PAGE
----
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importantly, what did you feel? >> i was on the phone with many of my organizers with texts in my ear and we're perplexed, not in ask spare, persecuted but not destroyed. despair. we hope they will have closure for a wound they will carry the rest of their lives and an unbelievable burden in minnesota and across the country and we have a long ways to go. >> i know you marched in ferguson after the death of michael brown. you said police brutality is a historical reality that dates back 400 years for people of color in this country. does this verdict change that for you? >> it doesn't change it. there are folks literally killed today by a police officer across this country in columbus, ohio,
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killed by cops just as the verdict was coming out, by some of our organizers. this is an important verdict because literally our humanity continues to be on trial. i want to say the country is still on trial. there is a presumption of innocence for the system and its players that is for our black and brown of our community. they're not out of it. they are reprieved but they are not transformational. we are relieved for the verdict and we know there is still much work to do. we cannot turn away from the work that lies before us. >> does this give you any measure of comfort for those who have died before and maybe all the other names of black men we don't know that have suffered injustice before? >> selective punishment. i am against the notion that
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collective justice is adequate. we need radical transformation in the law enforcement and public safety apparatus in the country. i hope many of us committed to freedom and justice. freedom is a constant struggle, right, that we cannot allow ourselves to lose focus. we should take today's verdict and maintain the momentum that is required to really transform the system here in the bay area, we have much work to do. in oakland and stockton and antioch and berkeley and richmond, california. we must continue to push for the radical transformation we need by literally re-imagining it and insuring we do not depend solely on the violence of the system to respond to the worst conditions of our people that are systemic and historical in kind. >> very very quickly, what are the first two things you want to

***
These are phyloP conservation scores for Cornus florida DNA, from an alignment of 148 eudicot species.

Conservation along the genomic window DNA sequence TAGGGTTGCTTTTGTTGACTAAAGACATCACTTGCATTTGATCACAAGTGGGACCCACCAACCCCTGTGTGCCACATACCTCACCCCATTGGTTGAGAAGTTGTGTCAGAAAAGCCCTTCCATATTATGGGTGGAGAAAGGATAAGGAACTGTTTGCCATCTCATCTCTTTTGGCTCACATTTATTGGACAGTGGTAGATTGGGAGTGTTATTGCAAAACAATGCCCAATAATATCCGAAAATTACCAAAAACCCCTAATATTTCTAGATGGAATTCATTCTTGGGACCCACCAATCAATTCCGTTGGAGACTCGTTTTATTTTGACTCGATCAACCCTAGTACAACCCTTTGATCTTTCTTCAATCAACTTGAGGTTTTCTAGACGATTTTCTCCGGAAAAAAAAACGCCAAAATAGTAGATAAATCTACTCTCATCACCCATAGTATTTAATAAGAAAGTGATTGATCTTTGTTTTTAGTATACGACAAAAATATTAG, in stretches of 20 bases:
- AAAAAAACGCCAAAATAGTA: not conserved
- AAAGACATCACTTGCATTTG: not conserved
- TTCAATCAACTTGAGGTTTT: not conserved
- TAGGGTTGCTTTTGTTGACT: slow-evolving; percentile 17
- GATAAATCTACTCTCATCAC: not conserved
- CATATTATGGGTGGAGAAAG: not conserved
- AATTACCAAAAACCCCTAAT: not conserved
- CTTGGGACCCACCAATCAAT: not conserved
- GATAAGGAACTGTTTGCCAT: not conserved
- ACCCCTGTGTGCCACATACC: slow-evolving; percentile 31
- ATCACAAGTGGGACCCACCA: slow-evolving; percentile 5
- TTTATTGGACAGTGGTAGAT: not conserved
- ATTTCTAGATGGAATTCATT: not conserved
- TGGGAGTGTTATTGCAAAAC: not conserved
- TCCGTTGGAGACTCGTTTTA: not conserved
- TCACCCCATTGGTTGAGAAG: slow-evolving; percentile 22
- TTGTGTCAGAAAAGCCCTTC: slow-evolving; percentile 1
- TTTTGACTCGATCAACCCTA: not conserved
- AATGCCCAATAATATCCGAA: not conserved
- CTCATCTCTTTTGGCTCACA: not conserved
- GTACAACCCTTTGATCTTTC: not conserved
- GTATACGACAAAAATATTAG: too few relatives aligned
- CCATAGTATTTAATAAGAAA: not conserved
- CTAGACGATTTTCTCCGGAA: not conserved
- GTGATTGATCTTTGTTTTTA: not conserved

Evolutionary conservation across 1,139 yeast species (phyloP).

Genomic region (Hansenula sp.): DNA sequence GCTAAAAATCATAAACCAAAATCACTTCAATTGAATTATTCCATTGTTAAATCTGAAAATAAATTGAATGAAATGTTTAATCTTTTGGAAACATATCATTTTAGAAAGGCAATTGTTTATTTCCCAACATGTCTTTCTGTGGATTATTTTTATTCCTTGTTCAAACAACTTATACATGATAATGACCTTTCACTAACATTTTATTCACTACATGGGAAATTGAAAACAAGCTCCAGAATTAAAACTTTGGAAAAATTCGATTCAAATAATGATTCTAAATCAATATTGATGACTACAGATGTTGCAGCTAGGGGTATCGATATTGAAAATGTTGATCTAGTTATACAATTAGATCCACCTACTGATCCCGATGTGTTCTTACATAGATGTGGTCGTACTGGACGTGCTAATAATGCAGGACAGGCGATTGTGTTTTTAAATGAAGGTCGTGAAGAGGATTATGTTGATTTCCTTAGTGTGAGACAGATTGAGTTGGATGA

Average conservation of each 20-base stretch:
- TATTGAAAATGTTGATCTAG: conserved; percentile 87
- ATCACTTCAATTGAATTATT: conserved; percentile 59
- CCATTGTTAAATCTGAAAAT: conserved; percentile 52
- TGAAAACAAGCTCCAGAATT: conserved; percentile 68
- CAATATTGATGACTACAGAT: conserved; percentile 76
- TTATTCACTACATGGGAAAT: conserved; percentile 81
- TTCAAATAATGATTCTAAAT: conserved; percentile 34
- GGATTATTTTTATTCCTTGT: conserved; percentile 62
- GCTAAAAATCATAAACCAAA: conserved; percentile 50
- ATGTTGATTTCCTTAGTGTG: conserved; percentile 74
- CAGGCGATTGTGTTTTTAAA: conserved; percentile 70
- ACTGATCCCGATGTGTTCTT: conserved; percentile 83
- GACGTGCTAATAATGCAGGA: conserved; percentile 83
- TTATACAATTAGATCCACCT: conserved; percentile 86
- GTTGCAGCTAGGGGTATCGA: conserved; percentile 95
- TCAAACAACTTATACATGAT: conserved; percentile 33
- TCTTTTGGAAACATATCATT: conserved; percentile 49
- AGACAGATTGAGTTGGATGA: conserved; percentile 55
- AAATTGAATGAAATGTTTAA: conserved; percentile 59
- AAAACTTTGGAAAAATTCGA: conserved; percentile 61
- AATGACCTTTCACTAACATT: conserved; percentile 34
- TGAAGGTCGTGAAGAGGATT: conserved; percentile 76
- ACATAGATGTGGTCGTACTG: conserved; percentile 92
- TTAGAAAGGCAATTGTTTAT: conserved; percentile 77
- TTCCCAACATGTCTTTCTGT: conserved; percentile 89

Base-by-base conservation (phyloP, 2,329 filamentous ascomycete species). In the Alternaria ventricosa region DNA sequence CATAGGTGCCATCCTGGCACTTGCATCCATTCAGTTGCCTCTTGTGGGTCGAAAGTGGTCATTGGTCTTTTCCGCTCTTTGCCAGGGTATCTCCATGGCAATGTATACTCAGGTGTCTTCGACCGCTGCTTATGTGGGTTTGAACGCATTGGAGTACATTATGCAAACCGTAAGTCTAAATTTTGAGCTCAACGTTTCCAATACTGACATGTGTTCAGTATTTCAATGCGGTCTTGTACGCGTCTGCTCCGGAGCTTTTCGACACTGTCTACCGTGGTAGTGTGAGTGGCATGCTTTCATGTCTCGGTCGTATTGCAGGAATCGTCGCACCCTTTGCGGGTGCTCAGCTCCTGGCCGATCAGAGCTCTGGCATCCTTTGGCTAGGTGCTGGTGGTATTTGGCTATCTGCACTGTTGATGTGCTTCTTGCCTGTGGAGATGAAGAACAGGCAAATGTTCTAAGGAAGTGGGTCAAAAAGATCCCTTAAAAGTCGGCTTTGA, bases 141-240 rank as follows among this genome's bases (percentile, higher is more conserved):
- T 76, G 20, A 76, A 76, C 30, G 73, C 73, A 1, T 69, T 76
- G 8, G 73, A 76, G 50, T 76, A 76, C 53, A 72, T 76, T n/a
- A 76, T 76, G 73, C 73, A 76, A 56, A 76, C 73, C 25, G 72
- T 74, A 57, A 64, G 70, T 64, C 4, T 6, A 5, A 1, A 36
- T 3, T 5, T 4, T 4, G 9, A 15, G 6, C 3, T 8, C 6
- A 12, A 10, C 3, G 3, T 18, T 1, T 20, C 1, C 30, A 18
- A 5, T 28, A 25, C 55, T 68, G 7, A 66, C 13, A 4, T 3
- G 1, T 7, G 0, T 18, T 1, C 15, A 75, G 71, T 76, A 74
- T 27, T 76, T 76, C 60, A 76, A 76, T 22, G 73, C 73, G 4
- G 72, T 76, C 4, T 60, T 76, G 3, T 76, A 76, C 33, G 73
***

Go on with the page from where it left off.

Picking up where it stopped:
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see changed? >> i definitely want us to continue to reimagine public safety by removing resources from law enforcement apparatus and putting them into alternatives to public safety in our community. oakland has a wonderful program in the fire department. we have officers that need funding. these kind of models being scaled across the country. president biden put $5 billion in the infrastructure bill. we can start to resource a different response to the worst conditions of our community but it requires officials to act before the body hits the ground. that is what we need to push for. >> pastor, always great to talk to you. thank you so much. i hope today gives you hope and comfort that people all across this country say in unison black lives do matter. >> thank you so much.
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getting tougher, one bay area real estate market shows it's the hottest in the nation, putting this region the third hottest anywhere. $550,000 average. homes were only on the market 11 days before being sold. that phenomenon playing out most everywhere these days with housing supplies so low. >> let's shift our attention and talk about our changing weather. let's bring in jeff to talk about chilly temperatures outside and maybe the rain. >> yeah. a lot of different things happening this week after we had that heat this weekend. thunderstorms in the bay area will put a fix on that and weekend rain. we will continue earth week coverage. back with all of this in about five minutes. ance usually forces you to piece together multiple policies.